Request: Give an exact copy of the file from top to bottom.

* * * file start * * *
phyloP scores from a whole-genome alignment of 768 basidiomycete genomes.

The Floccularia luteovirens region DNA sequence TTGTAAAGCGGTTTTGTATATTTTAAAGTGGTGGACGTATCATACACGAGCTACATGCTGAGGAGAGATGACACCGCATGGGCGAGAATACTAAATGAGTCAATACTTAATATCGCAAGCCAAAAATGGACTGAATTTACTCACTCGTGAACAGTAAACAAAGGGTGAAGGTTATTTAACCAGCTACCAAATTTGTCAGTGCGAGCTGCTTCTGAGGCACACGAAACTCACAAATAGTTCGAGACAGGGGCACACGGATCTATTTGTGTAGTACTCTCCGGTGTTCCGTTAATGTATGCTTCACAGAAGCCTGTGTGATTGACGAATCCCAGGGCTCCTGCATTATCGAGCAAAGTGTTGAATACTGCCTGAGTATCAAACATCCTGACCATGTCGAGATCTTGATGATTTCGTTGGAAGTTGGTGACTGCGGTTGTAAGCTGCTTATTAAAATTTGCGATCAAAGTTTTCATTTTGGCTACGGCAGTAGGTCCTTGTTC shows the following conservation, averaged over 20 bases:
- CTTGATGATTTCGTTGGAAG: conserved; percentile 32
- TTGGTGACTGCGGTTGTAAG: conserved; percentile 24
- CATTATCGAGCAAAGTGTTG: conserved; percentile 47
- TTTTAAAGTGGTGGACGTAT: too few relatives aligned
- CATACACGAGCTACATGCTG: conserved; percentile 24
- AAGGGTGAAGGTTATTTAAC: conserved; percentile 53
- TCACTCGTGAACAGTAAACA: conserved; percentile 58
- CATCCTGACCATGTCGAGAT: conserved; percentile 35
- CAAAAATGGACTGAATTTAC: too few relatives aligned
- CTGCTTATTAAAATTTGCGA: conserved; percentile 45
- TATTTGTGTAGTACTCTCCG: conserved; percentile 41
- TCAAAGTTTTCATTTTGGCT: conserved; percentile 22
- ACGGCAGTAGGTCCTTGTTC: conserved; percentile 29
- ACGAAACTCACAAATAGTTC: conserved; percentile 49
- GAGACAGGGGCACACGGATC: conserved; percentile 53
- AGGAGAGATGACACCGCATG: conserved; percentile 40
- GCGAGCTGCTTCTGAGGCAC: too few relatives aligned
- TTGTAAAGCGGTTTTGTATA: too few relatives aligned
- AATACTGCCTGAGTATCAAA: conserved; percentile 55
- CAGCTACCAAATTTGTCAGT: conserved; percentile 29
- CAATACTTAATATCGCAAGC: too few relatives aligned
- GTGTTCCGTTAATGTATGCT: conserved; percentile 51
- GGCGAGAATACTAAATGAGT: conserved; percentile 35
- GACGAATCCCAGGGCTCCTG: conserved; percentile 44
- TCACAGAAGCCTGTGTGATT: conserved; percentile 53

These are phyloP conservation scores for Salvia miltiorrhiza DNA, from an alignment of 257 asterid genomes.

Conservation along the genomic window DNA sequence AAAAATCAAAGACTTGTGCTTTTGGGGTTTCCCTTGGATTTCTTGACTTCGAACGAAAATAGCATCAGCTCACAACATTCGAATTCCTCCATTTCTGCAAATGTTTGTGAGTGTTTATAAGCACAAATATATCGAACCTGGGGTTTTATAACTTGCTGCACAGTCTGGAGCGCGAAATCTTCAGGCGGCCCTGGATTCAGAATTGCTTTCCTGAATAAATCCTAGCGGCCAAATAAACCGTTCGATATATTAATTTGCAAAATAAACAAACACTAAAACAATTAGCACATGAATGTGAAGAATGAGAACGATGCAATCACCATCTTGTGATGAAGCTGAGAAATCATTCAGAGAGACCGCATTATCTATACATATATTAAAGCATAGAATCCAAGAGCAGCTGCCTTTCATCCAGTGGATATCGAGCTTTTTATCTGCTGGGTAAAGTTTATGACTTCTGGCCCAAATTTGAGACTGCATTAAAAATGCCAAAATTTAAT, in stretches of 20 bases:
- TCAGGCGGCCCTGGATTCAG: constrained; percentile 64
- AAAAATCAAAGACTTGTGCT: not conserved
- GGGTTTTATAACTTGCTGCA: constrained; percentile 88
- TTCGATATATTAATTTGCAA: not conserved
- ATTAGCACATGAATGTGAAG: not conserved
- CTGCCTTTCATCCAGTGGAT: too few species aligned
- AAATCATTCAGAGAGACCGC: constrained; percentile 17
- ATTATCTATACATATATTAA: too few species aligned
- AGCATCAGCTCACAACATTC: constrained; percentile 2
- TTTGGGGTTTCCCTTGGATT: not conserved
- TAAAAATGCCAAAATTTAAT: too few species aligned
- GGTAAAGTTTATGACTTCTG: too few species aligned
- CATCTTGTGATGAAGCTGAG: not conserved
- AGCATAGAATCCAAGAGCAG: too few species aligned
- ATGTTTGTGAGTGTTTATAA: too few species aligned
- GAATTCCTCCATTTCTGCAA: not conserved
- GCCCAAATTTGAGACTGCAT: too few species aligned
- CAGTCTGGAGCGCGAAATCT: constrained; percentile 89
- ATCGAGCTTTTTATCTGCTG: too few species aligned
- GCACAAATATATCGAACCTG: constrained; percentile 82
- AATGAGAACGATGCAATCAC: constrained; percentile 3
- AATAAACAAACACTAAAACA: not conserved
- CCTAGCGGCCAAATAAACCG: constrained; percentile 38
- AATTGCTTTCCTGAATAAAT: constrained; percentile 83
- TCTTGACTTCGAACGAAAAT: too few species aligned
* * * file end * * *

phyloP scores from a whole-genome alignment of 768 basidiomycete genomes.

The Floccularia luteovirens region DNA sequence TTGTAAAGCGGTTTTGTATATTTTAAAGTGGTGGACGTATCATACACGAGCTACATGCTGAGGAGAGATGACACCGCATGGGCGAGAATACTAAATGAGTCAATACTTAATATCGCAAGCCAAAAATGGACTGAATTTACTCACTCGTGAACAGTAAACAAAGGGTGAAGGTTATTTAACCAGCTACCAAATTTGTCAGTGCGAGCTGCTTCTGAGGCACACGAAACTCACAAATAGTTCGAGACAGGGGCACACGGATCTATTTGTGTAGTACTCTCCGGTGTTCCGTTAATGTATGCTTCACAGAAGCCTGTGTGATTGACGAATCCCAGGGCTCCTGCATTATCGAGCAAAGTGTTGAATACTGCCTGAGTATCAAACATCCTGACCATGTCGAGATCTTGATGATTTCGTTGGAAGTTGGTGACTGCGGTTGTAAGCTGCTTATTAAAATTTGCGATCAAAGTTTTCATTTTGGCTACGGCAGTAGGTCCTTGTTC shows the following conservation, averaged over 20 bases:
- CTTGATGATTTCGTTGGAAG: conserved; percentile 32
- TTGGTGACTGCGGTTGTAAG: conserved; percentile 24
- CATTATCGAGCAAAGTGTTG: conserved; percentile 47
- TTTTAAAGTGGTGGACGTAT: too few relatives aligned
- CATACACGAGCTACATGCTG: conserved; percentile 24
- AAGGGTGAAGGTTATTTAAC: conserved; percentile 53
- TCACTCGTGAACAGTAAACA: conserved; percentile 58
- CATCCTGACCATGTCGAGAT: conserved; percentile 35
- CAAAAATGGACTGAATTTAC: too few relatives aligned
- CTGCTTATTAAAATTTGCGA: conserved; percentile 45
- TATTTGTGTAGTACTCTCCG: conserved; percentile 41
- TCAAAGTTTTCATTTTGGCT: conserved; percentile 22
- ACGGCAGTAGGTCCTTGTTC: conserved; percentile 29
- ACGAAACTCACAAATAGTTC: conserved; percentile 49
- GAGACAGGGGCACACGGATC: conserved; percentile 53
- AGGAGAGATGACACCGCATG: conserved; percentile 40
- GCGAGCTGCTTCTGAGGCAC: too few relatives aligned
- TTGTAAAGCGGTTTTGTATA: too few relatives aligned
- AATACTGCCTGAGTATCAAA: conserved; percentile 55
- CAGCTACCAAATTTGTCAGT: conserved; percentile 29
- CAATACTTAATATCGCAAGC: too few relatives aligned
- GTGTTCCGTTAATGTATGCT: conserved; percentile 51
- GGCGAGAATACTAAATGAGT: conserved; percentile 35
- GACGAATCCCAGGGCTCCTG: conserved; percentile 44
- TCACAGAAGCCTGTGTGATT: conserved; percentile 53

These are phyloP conservation scores for Salvia miltiorrhiza DNA, from an alignment of 257 asterid genomes.

Conservation along the genomic window DNA sequence AAAAATCAAAGACTTGTGCTTTTGGGGTTTCCCTTGGATTTCTTGACTTCGAACGAAAATAGCATCAGCTCACAACATTCGAATTCCTCCATTTCTGCAAATGTTTGTGAGTGTTTATAAGCACAAATATATCGAACCTGGGGTTTTATAACTTGCTGCACAGTCTGGAGCGCGAAATCTTCAGGCGGCCCTGGATTCAGAATTGCTTTCCTGAATAAATCCTAGCGGCCAAATAAACCGTTCGATATATTAATTTGCAAAATAAACAAACACTAAAACAATTAGCACATGAATGTGAAGAATGAGAACGATGCAATCACCATCTTGTGATGAAGCTGAGAAATCATTCAGAGAGACCGCATTATCTATACATATATTAAAGCATAGAATCCAAGAGCAGCTGCCTTTCATCCAGTGGATATCGAGCTTTTTATCTGCTGGGTAAAGTTTATGACTTCTGGCCCAAATTTGAGACTGCATTAAAAATGCCAAAATTTAAT, in stretches of 20 bases:
- TCAGGCGGCCCTGGATTCAG: constrained; percentile 64
- AAAAATCAAAGACTTGTGCT: not conserved
- GGGTTTTATAACTTGCTGCA: constrained; percentile 88
- TTCGATATATTAATTTGCAA: not conserved
- ATTAGCACATGAATGTGAAG: not conserved
- CTGCCTTTCATCCAGTGGAT: too few species aligned
- AAATCATTCAGAGAGACCGC: constrained; percentile 17
- ATTATCTATACATATATTAA: too few species aligned
- AGCATCAGCTCACAACATTC: constrained; percentile 2
- TTTGGGGTTTCCCTTGGATT: not conserved
- TAAAAATGCCAAAATTTAAT: too few species aligned
- GGTAAAGTTTATGACTTCTG: too few species aligned
- CATCTTGTGATGAAGCTGAG: not conserved
- AGCATAGAATCCAAGAGCAG: too few species aligned
- ATGTTTGTGAGTGTTTATAA: too few species aligned
- GAATTCCTCCATTTCTGCAA: not conserved
- GCCCAAATTTGAGACTGCAT: too few species aligned
- CAGTCTGGAGCGCGAAATCT: constrained; percentile 89
- ATCGAGCTTTTTATCTGCTG: too few species aligned
- GCACAAATATATCGAACCTG: constrained; percentile 82
- AATGAGAACGATGCAATCAC: constrained; percentile 3
- AATAAACAAACACTAAAACA: not conserved
- CCTAGCGGCCAAATAAACCG: constrained; percentile 38
- AATTGCTTTCCTGAATAAAT: constrained; percentile 83
- TCTTGACTTCGAACGAAAAT: too few species aligned